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What I’d Tell My Younger Self: 5 Teachers Go Back in Time

What I'd Tell My Younger Self: 5 Teachers Go Back in Time
(c) Reset Fest Inc, Canada

Educators

What I’d Tell My Younger Self: 5 Teachers Go Back in Time

"I think I'd tell myself to be more forgiving, both to myself and to my students."

Teaching is a commitment: you need to invest your time, emotions and share your knowledge and experiences with students, inspiring and motivating them along the way. It is a powerful profession — you have the ability to influence young minds and prepare them for the future. But do teachers wish they’d done something differently? Would they tell their younger self to be bolder or take risks? We asked five teachers from around the world what they wish they knew when they started out their teaching journey.  

Heather Carreiro, 35, from Massachusetts

One Thing I Wish I’d Told My Younger Self: 5 Teachers Go Back in Time

Courtesy: Heather Carreiro

Heather currently lives in Mumbai, India with her two children, Gabriel (7) and Arianne (4).  She has been an educator for the last ten years, started out teaching English as an additional language (EAL) courses for adults at UMass-Amherst while pursuing her undergraduate degree before earning her teaching license in English Language Arts and a master’s degree in English. She has taught abroad for several years, in Pakistan, Vietnam and now India because she loves teaching students from different cultures and backgrounds. Heather teaches at grades 7 and 8 English language arts and drama at boarding school in Mumbai.

What is the one thing she wishes she’d told her younger self?

“Don’t discount any place or experience, and don’t get stuck on any long-term plan. When I first went to job fairs, I had this idea about what countries I wanted to work and where I didn’t want to work. Each place has its advantages and disadvantages, but if you count out too many options, you may miss an open door. Why not knock on all the doors and see what might be inside? In regard to this philosophy, don’t turn down any interview and take every experience as a learning experience.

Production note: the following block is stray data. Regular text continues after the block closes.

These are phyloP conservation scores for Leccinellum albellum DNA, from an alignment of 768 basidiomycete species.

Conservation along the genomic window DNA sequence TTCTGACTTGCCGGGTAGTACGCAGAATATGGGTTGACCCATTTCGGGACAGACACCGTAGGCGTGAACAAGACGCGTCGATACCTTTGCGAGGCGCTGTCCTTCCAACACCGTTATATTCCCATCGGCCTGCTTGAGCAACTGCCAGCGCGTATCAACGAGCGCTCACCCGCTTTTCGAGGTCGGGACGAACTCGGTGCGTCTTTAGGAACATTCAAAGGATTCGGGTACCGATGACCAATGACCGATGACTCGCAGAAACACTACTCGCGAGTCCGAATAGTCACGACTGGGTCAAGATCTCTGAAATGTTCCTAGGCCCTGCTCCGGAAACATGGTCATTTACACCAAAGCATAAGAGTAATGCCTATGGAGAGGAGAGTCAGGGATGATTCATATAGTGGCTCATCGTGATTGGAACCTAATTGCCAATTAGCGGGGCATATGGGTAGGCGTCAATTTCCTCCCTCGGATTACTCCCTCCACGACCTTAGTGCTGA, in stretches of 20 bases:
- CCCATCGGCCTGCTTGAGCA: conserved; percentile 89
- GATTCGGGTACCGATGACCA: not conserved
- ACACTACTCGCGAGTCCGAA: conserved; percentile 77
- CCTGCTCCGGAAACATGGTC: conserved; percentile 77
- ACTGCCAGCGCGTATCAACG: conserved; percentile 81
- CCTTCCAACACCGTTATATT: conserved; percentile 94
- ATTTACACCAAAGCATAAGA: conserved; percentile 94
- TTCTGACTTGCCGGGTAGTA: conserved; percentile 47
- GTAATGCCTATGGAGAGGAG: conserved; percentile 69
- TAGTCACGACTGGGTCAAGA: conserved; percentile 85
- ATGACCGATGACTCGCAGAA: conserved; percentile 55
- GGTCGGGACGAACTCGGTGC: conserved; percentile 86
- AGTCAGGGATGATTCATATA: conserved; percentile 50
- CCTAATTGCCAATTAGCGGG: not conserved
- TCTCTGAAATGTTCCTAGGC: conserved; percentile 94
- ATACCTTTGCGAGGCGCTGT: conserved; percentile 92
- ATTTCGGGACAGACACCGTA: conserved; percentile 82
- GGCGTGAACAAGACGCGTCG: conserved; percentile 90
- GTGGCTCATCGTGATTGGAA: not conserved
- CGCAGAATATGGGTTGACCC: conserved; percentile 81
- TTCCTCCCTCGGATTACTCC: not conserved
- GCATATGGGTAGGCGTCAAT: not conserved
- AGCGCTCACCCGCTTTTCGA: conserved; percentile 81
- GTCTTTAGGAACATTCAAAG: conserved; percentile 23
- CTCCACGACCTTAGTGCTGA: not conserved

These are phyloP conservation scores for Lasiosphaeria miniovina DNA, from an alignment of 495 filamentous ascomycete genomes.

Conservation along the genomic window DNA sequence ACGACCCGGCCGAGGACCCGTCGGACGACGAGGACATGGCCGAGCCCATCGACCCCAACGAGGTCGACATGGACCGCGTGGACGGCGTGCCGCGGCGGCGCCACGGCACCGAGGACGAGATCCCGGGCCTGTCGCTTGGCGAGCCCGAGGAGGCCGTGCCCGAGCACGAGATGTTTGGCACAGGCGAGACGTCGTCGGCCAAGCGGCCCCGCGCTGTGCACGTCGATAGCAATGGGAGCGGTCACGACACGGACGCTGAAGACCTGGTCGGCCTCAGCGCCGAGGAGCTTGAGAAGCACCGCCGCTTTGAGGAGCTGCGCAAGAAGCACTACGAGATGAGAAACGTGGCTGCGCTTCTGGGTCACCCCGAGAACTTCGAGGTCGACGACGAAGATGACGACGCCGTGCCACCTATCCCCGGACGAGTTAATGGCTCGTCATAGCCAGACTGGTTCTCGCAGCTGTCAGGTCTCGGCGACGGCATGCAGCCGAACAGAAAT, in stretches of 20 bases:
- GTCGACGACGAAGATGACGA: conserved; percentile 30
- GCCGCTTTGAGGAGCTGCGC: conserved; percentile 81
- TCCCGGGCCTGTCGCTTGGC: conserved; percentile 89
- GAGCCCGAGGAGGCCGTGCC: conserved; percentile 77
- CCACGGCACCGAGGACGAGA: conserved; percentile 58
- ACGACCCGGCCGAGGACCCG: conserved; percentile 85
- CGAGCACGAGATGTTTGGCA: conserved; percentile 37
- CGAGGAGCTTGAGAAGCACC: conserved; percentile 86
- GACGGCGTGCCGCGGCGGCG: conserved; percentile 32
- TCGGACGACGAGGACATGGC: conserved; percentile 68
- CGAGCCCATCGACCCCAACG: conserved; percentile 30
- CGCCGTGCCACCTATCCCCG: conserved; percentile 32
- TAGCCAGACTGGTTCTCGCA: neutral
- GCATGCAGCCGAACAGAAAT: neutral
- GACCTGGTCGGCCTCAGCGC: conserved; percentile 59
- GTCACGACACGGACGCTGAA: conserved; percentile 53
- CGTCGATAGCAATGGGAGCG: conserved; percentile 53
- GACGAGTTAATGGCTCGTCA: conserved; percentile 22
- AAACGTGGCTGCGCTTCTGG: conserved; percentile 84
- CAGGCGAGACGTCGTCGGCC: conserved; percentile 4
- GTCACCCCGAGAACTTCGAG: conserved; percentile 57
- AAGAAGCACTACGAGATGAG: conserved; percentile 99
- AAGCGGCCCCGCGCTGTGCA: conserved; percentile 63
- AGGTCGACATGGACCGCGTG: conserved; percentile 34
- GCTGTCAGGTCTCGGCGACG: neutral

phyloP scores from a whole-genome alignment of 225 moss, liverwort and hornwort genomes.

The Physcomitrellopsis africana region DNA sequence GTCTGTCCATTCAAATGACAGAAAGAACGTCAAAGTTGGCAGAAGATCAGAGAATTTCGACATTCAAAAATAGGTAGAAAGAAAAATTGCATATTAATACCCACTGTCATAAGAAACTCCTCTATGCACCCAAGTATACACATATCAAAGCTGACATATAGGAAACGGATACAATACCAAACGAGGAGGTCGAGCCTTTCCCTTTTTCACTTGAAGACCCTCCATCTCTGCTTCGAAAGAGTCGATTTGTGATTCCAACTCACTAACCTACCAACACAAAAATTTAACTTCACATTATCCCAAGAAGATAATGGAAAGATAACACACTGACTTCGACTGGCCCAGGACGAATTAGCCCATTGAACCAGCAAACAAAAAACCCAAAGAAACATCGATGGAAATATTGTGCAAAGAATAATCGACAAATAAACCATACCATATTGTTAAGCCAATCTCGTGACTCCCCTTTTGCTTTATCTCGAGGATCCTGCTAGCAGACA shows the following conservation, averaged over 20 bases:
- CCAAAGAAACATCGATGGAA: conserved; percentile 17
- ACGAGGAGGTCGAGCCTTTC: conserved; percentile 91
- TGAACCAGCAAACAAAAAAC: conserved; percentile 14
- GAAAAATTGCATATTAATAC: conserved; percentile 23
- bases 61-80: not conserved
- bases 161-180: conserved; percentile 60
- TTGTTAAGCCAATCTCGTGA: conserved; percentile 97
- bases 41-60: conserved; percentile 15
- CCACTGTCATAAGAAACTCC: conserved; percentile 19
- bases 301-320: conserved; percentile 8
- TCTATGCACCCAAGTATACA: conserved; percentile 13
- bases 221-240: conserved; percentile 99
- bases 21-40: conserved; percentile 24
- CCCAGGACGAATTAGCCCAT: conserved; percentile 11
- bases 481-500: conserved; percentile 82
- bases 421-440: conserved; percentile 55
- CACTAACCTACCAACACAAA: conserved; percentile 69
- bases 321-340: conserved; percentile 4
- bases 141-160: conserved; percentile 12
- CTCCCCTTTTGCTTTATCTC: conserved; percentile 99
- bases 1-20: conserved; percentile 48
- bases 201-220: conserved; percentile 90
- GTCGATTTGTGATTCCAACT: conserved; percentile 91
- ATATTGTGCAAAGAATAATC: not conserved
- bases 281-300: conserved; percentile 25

I had never targeted Vietnam as a place to live, however I ended up living there for five years and enjoying an accelerated period of professional growth and focus.

My second piece of advice is this: network with other international educators around the world. You may end up in a place where you feel isolated, either professionally or personally, and it’s these people that you meet, work with, and struggle with that become your friends and support network.

Connections may also be completely unexpected. For example, one woman, with whom I led a cohort at a conference, ended up coming to India with her husband, and the three of us spent a memorable week snowshoe trekking and hiking around the Himalayas.”

Noel Tuohy, 30,  from Ireland

One Thing I Wish I’d Told My Younger Self: 5 Teachers Go Back in Time

Courtesy: Noel Tuohy

Noel currently lives in Dubai, UAE and teaches at Jumeirah English Speaking School. He has been teaching for the last decade and has taught in schools in London and Dubai.  Noel is passionate about incorporating technology and innovative tools into his classroom lessons in order to make learning more fulfilling for his students. He is head of year five and also teaches math, English, science and other subjects.

What is the one thing he wishes he’d told his younger self?

“To listen! Not that I didn’t, but to do so more intently. There are so many great lessons to be learned from hearing what others have to say, in all aspects of life. You never know one person’s story so listen to them, and be careful not to jump to presumptions.”

Gina Le, 28, from Vietnam, raised in Ohio, United States

One Thing I Wish I’d Told My Younger Self: 5 Teachers Go Back in Time